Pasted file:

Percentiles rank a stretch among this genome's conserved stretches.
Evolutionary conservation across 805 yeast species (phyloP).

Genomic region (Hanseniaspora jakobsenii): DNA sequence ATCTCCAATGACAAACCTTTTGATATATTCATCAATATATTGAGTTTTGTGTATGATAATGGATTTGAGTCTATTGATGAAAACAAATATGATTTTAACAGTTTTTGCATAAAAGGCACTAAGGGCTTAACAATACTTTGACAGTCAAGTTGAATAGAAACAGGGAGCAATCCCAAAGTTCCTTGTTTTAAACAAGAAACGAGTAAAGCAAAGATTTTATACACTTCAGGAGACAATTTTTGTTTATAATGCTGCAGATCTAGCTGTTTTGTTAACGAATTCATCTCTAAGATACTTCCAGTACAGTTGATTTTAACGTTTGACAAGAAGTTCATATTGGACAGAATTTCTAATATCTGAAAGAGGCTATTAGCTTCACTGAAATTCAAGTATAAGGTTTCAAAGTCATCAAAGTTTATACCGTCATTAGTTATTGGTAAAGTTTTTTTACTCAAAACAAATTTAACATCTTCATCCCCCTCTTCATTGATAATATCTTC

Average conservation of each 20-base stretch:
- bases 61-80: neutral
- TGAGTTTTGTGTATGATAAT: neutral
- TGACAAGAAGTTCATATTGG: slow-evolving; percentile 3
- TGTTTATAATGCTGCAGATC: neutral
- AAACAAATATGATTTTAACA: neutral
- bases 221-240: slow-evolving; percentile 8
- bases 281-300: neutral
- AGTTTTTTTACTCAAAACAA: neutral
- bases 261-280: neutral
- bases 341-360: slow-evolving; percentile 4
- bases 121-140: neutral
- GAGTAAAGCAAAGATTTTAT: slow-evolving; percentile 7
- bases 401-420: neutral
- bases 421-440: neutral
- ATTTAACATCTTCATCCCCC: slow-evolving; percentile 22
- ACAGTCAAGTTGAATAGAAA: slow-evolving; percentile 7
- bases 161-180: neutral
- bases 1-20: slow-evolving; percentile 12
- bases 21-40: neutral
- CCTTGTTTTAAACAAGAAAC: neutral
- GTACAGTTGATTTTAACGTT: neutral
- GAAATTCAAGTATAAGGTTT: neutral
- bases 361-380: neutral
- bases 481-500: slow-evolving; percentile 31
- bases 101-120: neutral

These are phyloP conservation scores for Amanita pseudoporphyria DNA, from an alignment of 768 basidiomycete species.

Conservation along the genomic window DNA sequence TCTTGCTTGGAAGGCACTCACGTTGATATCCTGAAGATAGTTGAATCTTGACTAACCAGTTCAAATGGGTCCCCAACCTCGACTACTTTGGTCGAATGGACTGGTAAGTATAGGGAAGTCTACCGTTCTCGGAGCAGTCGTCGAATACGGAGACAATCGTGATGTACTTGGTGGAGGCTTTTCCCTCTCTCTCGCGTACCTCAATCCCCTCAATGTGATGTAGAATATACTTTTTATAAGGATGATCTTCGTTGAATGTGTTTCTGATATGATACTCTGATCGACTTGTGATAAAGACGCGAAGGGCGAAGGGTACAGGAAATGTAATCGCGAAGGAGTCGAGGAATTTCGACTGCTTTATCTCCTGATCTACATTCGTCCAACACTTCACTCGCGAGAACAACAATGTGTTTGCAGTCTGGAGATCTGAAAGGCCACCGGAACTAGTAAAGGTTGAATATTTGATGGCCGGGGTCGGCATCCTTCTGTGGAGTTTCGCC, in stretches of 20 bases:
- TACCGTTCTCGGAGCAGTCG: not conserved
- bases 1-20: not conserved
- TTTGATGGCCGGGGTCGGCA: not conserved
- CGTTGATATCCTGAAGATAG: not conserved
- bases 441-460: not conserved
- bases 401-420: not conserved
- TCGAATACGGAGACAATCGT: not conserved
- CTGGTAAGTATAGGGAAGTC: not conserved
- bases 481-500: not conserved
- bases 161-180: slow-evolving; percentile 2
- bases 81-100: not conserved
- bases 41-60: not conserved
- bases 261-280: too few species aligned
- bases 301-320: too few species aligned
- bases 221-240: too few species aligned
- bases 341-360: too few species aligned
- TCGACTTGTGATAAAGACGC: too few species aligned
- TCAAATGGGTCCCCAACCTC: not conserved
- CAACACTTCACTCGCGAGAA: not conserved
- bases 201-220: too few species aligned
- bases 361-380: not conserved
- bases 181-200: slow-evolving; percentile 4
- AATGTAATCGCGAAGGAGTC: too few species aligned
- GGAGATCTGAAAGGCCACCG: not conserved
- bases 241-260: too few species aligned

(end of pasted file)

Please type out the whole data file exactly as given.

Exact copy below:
Percentiles rank a stretch among this genome's conserved stretches.
Evolutionary conservation across 805 yeast species (phyloP).

Genomic region (Hanseniaspora jakobsenii): DNA sequence ATCTCCAATGACAAACCTTTTGATATATTCATCAATATATTGAGTTTTGTGTATGATAATGGATTTGAGTCTATTGATGAAAACAAATATGATTTTAACAGTTTTTGCATAAAAGGCACTAAGGGCTTAACAATACTTTGACAGTCAAGTTGAATAGAAACAGGGAGCAATCCCAAAGTTCCTTGTTTTAAACAAGAAACGAGTAAAGCAAAGATTTTATACACTTCAGGAGACAATTTTTGTTTATAATGCTGCAGATCTAGCTGTTTTGTTAACGAATTCATCTCTAAGATACTTCCAGTACAGTTGATTTTAACGTTTGACAAGAAGTTCATATTGGACAGAATTTCTAATATCTGAAAGAGGCTATTAGCTTCACTGAAATTCAAGTATAAGGTTTCAAAGTCATCAAAGTTTATACCGTCATTAGTTATTGGTAAAGTTTTTTTACTCAAAACAAATTTAACATCTTCATCCCCCTCTTCATTGATAATATCTTC

Average conservation of each 20-base stretch:
- bases 61-80: neutral
- TGAGTTTTGTGTATGATAAT: neutral
- TGACAAGAAGTTCATATTGG: slow-evolving; percentile 3
- TGTTTATAATGCTGCAGATC: neutral
- AAACAAATATGATTTTAACA: neutral
- bases 221-240: slow-evolving; percentile 8
- bases 281-300: neutral
- AGTTTTTTTACTCAAAACAA: neutral
- bases 261-280: neutral
- bases 341-360: slow-evolving; percentile 4
- bases 121-140: neutral
- GAGTAAAGCAAAGATTTTAT: slow-evolving; percentile 7
- bases 401-420: neutral
- bases 421-440: neutral
- ATTTAACATCTTCATCCCCC: slow-evolving; percentile 22
- ACAGTCAAGTTGAATAGAAA: slow-evolving; percentile 7
- bases 161-180: neutral
- bases 1-20: slow-evolving; percentile 12
- bases 21-40: neutral
- CCTTGTTTTAAACAAGAAAC: neutral
- GTACAGTTGATTTTAACGTT: neutral
- GAAATTCAAGTATAAGGTTT: neutral
- bases 361-380: neutral
- bases 481-500: slow-evolving; percentile 31
- bases 101-120: neutral

These are phyloP conservation scores for Amanita pseudoporphyria DNA, from an alignment of 768 basidiomycete species.

Conservation along the genomic window DNA sequence TCTTGCTTGGAAGGCACTCACGTTGATATCCTGAAGATAGTTGAATCTTGACTAACCAGTTCAAATGGGTCCCCAACCTCGACTACTTTGGTCGAATGGACTGGTAAGTATAGGGAAGTCTACCGTTCTCGGAGCAGTCGTCGAATACGGAGACAATCGTGATGTACTTGGTGGAGGCTTTTCCCTCTCTCTCGCGTACCTCAATCCCCTCAATGTGATGTAGAATATACTTTTTATAAGGATGATCTTCGTTGAATGTGTTTCTGATATGATACTCTGATCGACTTGTGATAAAGACGCGAAGGGCGAAGGGTACAGGAAATGTAATCGCGAAGGAGTCGAGGAATTTCGACTGCTTTATCTCCTGATCTACATTCGTCCAACACTTCACTCGCGAGAACAACAATGTGTTTGCAGTCTGGAGATCTGAAAGGCCACCGGAACTAGTAAAGGTTGAATATTTGATGGCCGGGGTCGGCATCCTTCTGTGGAGTTTCGCC, in stretches of 20 bases:
- TACCGTTCTCGGAGCAGTCG: not conserved
- bases 1-20: not conserved
- TTTGATGGCCGGGGTCGGCA: not conserved
- CGTTGATATCCTGAAGATAG: not conserved
- bases 441-460: not conserved
- bases 401-420: not conserved
- TCGAATACGGAGACAATCGT: not conserved
- CTGGTAAGTATAGGGAAGTC: not conserved
- bases 481-500: not conserved
- bases 161-180: slow-evolving; percentile 2
- bases 81-100: not conserved
- bases 41-60: not conserved
- bases 261-280: too few species aligned
- bases 301-320: too few species aligned
- bases 221-240: too few species aligned
- bases 341-360: too few species aligned
- TCGACTTGTGATAAAGACGC: too few species aligned
- TCAAATGGGTCCCCAACCTC: not conserved
- CAACACTTCACTCGCGAGAA: not conserved
- bases 201-220: too few species aligned
- bases 361-380: not conserved
- bases 181-200: slow-evolving; percentile 4
- AATGTAATCGCGAAGGAGTC: too few species aligned
- GGAGATCTGAAAGGCCACCG: not conserved
- bases 241-260: too few species aligned